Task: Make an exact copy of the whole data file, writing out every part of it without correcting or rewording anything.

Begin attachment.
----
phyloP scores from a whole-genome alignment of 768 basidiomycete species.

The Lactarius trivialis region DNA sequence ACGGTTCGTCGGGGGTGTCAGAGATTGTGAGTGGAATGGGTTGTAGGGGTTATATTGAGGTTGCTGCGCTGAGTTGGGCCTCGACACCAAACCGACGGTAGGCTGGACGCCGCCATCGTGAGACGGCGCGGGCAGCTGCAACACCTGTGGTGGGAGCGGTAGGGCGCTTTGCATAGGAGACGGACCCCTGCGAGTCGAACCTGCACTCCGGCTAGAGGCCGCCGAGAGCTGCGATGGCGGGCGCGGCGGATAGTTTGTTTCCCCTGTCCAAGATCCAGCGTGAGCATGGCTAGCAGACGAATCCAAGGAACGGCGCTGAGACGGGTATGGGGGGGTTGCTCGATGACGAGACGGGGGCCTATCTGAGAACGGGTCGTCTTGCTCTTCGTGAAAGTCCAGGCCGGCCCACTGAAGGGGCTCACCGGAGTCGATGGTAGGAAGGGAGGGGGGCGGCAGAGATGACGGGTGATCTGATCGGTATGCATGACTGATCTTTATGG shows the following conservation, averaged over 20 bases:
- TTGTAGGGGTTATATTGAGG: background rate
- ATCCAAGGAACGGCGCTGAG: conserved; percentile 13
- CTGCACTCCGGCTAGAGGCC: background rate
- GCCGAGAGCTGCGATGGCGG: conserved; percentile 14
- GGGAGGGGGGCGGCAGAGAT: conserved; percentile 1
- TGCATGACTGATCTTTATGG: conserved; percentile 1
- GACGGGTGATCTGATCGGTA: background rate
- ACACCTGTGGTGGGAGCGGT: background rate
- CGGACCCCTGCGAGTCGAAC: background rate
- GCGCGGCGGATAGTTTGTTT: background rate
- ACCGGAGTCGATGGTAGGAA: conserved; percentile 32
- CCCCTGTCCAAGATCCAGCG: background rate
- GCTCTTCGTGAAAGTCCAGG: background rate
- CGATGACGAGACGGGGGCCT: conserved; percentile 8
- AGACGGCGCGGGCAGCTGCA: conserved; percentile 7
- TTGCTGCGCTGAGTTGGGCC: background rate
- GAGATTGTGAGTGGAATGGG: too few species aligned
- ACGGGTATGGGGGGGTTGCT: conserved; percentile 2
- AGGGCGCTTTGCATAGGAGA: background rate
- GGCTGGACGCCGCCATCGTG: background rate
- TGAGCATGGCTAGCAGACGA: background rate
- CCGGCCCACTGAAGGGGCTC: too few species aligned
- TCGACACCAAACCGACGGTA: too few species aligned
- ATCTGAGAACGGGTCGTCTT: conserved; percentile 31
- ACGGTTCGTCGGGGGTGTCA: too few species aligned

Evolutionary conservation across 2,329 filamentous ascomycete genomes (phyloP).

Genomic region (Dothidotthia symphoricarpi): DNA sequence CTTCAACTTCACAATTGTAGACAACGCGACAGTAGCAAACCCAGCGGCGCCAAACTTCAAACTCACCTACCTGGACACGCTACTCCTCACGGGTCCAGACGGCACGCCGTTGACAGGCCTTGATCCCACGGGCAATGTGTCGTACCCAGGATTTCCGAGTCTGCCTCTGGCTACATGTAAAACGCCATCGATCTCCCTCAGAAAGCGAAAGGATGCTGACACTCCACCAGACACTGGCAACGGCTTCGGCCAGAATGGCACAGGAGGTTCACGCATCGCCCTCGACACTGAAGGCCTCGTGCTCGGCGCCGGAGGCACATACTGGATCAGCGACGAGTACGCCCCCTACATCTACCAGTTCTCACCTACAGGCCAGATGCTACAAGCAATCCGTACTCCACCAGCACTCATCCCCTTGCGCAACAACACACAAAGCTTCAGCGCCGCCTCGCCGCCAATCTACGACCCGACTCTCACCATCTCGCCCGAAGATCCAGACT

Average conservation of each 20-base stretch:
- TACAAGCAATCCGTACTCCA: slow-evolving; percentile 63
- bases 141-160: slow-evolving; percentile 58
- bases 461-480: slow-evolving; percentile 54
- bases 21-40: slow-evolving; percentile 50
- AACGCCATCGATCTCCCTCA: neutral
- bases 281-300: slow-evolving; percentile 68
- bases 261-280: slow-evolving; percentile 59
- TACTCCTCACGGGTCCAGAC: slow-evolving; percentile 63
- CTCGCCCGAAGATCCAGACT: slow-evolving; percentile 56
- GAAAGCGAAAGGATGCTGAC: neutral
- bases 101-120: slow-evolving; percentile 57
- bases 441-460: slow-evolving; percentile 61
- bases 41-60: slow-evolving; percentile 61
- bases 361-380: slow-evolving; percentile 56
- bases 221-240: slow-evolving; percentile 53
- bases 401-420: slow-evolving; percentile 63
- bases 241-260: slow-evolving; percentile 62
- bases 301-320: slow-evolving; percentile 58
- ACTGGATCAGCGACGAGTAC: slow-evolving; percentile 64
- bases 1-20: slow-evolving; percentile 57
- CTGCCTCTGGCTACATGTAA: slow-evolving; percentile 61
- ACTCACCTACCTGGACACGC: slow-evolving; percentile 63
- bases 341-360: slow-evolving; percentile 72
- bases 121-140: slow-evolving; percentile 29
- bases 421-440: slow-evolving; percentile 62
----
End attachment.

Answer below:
phyloP scores from a whole-genome alignment of 768 basidiomycete species.

The Lactarius trivialis region DNA sequence ACGGTTCGTCGGGGGTGTCAGAGATTGTGAGTGGAATGGGTTGTAGGGGTTATATTGAGGTTGCTGCGCTGAGTTGGGCCTCGACACCAAACCGACGGTAGGCTGGACGCCGCCATCGTGAGACGGCGCGGGCAGCTGCAACACCTGTGGTGGGAGCGGTAGGGCGCTTTGCATAGGAGACGGACCCCTGCGAGTCGAACCTGCACTCCGGCTAGAGGCCGCCGAGAGCTGCGATGGCGGGCGCGGCGGATAGTTTGTTTCCCCTGTCCAAGATCCAGCGTGAGCATGGCTAGCAGACGAATCCAAGGAACGGCGCTGAGACGGGTATGGGGGGGTTGCTCGATGACGAGACGGGGGCCTATCTGAGAACGGGTCGTCTTGCTCTTCGTGAAAGTCCAGGCCGGCCCACTGAAGGGGCTCACCGGAGTCGATGGTAGGAAGGGAGGGGGGCGGCAGAGATGACGGGTGATCTGATCGGTATGCATGACTGATCTTTATGG shows the following conservation, averaged over 20 bases:
- TTGTAGGGGTTATATTGAGG: background rate
- ATCCAAGGAACGGCGCTGAG: conserved; percentile 13
- CTGCACTCCGGCTAGAGGCC: background rate
- GCCGAGAGCTGCGATGGCGG: conserved; percentile 14
- GGGAGGGGGGCGGCAGAGAT: conserved; percentile 1
- TGCATGACTGATCTTTATGG: conserved; percentile 1
- GACGGGTGATCTGATCGGTA: background rate
- ACACCTGTGGTGGGAGCGGT: background rate
- CGGACCCCTGCGAGTCGAAC: background rate
- GCGCGGCGGATAGTTTGTTT: background rate
- ACCGGAGTCGATGGTAGGAA: conserved; percentile 32
- CCCCTGTCCAAGATCCAGCG: background rate
- GCTCTTCGTGAAAGTCCAGG: background rate
- CGATGACGAGACGGGGGCCT: conserved; percentile 8
- AGACGGCGCGGGCAGCTGCA: conserved; percentile 7
- TTGCTGCGCTGAGTTGGGCC: background rate
- GAGATTGTGAGTGGAATGGG: too few species aligned
- ACGGGTATGGGGGGGTTGCT: conserved; percentile 2
- AGGGCGCTTTGCATAGGAGA: background rate
- GGCTGGACGCCGCCATCGTG: background rate
- TGAGCATGGCTAGCAGACGA: background rate
- CCGGCCCACTGAAGGGGCTC: too few species aligned
- TCGACACCAAACCGACGGTA: too few species aligned
- ATCTGAGAACGGGTCGTCTT: conserved; percentile 31
- ACGGTTCGTCGGGGGTGTCA: too few species aligned

Evolutionary conservation across 2,329 filamentous ascomycete genomes (phyloP).

Genomic region (Dothidotthia symphoricarpi): DNA sequence CTTCAACTTCACAATTGTAGACAACGCGACAGTAGCAAACCCAGCGGCGCCAAACTTCAAACTCACCTACCTGGACACGCTACTCCTCACGGGTCCAGACGGCACGCCGTTGACAGGCCTTGATCCCACGGGCAATGTGTCGTACCCAGGATTTCCGAGTCTGCCTCTGGCTACATGTAAAACGCCATCGATCTCCCTCAGAAAGCGAAAGGATGCTGACACTCCACCAGACACTGGCAACGGCTTCGGCCAGAATGGCACAGGAGGTTCACGCATCGCCCTCGACACTGAAGGCCTCGTGCTCGGCGCCGGAGGCACATACTGGATCAGCGACGAGTACGCCCCCTACATCTACCAGTTCTCACCTACAGGCCAGATGCTACAAGCAATCCGTACTCCACCAGCACTCATCCCCTTGCGCAACAACACACAAAGCTTCAGCGCCGCCTCGCCGCCAATCTACGACCCGACTCTCACCATCTCGCCCGAAGATCCAGACT

Average conservation of each 20-base stretch:
- TACAAGCAATCCGTACTCCA: slow-evolving; percentile 63
- bases 141-160: slow-evolving; percentile 58
- bases 461-480: slow-evolving; percentile 54
- bases 21-40: slow-evolving; percentile 50
- AACGCCATCGATCTCCCTCA: neutral
- bases 281-300: slow-evolving; percentile 68
- bases 261-280: slow-evolving; percentile 59
- TACTCCTCACGGGTCCAGAC: slow-evolving; percentile 63
- CTCGCCCGAAGATCCAGACT: slow-evolving; percentile 56
- GAAAGCGAAAGGATGCTGAC: neutral
- bases 101-120: slow-evolving; percentile 57
- bases 441-460: slow-evolving; percentile 61
- bases 41-60: slow-evolving; percentile 61
- bases 361-380: slow-evolving; percentile 56
- bases 221-240: slow-evolving; percentile 53
- bases 401-420: slow-evolving; percentile 63
- bases 241-260: slow-evolving; percentile 62
- bases 301-320: slow-evolving; percentile 58
- ACTGGATCAGCGACGAGTAC: slow-evolving; percentile 64
- bases 1-20: slow-evolving; percentile 57
- CTGCCTCTGGCTACATGTAA: slow-evolving; percentile 61
- ACTCACCTACCTGGACACGC: slow-evolving; percentile 63
- bases 341-360: slow-evolving; percentile 72
- bases 121-140: slow-evolving; percentile 29
- bases 421-440: slow-evolving; percentile 62